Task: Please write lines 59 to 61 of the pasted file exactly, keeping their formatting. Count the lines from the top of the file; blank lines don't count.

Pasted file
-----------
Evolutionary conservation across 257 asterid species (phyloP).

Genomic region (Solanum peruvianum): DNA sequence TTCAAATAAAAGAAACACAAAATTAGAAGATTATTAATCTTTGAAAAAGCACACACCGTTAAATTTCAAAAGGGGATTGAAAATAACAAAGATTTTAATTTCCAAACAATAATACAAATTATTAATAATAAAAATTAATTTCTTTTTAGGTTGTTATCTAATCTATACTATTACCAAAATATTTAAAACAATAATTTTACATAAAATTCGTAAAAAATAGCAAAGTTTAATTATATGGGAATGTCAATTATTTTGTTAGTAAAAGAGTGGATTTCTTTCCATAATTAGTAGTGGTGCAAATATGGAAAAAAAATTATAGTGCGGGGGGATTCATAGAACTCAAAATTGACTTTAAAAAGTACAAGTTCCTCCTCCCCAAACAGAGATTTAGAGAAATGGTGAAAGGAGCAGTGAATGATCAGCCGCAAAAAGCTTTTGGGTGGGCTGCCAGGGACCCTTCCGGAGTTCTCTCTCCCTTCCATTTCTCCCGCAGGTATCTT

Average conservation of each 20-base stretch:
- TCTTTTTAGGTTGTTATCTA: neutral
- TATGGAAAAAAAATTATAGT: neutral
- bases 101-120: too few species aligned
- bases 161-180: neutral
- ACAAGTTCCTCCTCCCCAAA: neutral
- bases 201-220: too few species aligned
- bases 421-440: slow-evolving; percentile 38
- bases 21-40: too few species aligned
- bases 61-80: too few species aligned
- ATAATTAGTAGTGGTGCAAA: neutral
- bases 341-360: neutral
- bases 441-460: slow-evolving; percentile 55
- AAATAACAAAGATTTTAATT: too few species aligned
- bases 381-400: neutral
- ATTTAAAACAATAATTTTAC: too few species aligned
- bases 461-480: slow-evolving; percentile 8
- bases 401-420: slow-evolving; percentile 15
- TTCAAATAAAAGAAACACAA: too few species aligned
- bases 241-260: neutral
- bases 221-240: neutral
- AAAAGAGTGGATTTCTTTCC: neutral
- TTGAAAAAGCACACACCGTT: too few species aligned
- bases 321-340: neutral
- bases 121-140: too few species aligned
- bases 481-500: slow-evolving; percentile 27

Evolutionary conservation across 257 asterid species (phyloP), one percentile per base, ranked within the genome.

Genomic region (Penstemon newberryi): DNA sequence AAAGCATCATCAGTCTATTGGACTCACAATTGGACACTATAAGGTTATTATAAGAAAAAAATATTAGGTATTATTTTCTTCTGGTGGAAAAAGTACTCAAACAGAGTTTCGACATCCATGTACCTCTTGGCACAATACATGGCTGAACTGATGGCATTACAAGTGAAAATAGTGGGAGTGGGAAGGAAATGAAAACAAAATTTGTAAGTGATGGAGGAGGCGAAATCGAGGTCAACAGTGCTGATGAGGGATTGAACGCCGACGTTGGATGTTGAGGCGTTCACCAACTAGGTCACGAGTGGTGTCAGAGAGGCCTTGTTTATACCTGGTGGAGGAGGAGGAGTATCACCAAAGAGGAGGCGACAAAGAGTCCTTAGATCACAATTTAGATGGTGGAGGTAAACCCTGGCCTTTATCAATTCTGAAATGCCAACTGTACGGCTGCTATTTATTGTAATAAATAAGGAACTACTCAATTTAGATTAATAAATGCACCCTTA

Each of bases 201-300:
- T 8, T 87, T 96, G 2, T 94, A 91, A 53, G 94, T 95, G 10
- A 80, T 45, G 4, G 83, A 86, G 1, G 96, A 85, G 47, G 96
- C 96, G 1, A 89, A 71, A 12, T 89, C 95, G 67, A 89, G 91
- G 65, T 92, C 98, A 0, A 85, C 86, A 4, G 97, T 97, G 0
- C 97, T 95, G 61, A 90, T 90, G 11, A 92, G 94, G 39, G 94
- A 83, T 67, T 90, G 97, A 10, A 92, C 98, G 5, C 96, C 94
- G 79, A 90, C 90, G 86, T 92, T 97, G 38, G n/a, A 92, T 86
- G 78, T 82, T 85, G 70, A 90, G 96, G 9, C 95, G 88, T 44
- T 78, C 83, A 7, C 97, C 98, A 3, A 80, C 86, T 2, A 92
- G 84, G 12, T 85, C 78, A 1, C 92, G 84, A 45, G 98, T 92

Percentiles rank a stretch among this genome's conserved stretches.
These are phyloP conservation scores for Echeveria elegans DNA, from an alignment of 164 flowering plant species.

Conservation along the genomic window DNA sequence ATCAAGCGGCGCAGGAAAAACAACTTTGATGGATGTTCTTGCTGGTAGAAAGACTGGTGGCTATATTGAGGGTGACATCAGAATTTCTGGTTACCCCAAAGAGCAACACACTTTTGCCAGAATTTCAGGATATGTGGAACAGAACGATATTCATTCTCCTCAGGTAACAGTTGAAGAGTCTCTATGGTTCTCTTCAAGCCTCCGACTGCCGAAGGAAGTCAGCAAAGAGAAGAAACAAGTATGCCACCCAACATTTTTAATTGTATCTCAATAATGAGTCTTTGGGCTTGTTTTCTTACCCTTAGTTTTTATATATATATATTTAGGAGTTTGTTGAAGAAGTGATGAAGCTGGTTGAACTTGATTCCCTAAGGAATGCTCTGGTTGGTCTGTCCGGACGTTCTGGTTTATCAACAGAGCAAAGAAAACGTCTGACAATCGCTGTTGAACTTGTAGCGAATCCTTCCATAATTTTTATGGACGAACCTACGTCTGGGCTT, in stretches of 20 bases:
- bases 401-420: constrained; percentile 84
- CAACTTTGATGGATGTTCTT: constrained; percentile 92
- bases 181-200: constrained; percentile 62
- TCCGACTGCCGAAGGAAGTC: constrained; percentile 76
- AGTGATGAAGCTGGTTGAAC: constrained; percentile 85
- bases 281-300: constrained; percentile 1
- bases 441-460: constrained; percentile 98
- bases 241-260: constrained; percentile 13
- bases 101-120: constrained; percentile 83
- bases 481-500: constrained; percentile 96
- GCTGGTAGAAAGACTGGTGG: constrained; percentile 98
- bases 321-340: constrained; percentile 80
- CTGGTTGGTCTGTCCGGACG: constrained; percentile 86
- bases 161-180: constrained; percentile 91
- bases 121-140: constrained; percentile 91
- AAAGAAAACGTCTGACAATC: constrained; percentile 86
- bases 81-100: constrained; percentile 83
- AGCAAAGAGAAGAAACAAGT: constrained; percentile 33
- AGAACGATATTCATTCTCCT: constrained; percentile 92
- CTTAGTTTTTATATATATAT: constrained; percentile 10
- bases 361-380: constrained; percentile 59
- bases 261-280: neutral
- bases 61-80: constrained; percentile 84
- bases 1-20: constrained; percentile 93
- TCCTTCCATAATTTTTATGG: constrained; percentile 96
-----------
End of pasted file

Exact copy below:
- bases 121-140: constrained; percentile 91
- AAAGAAAACGTCTGACAATC: constrained; percentile 86
- bases 81-100: constrained; percentile 83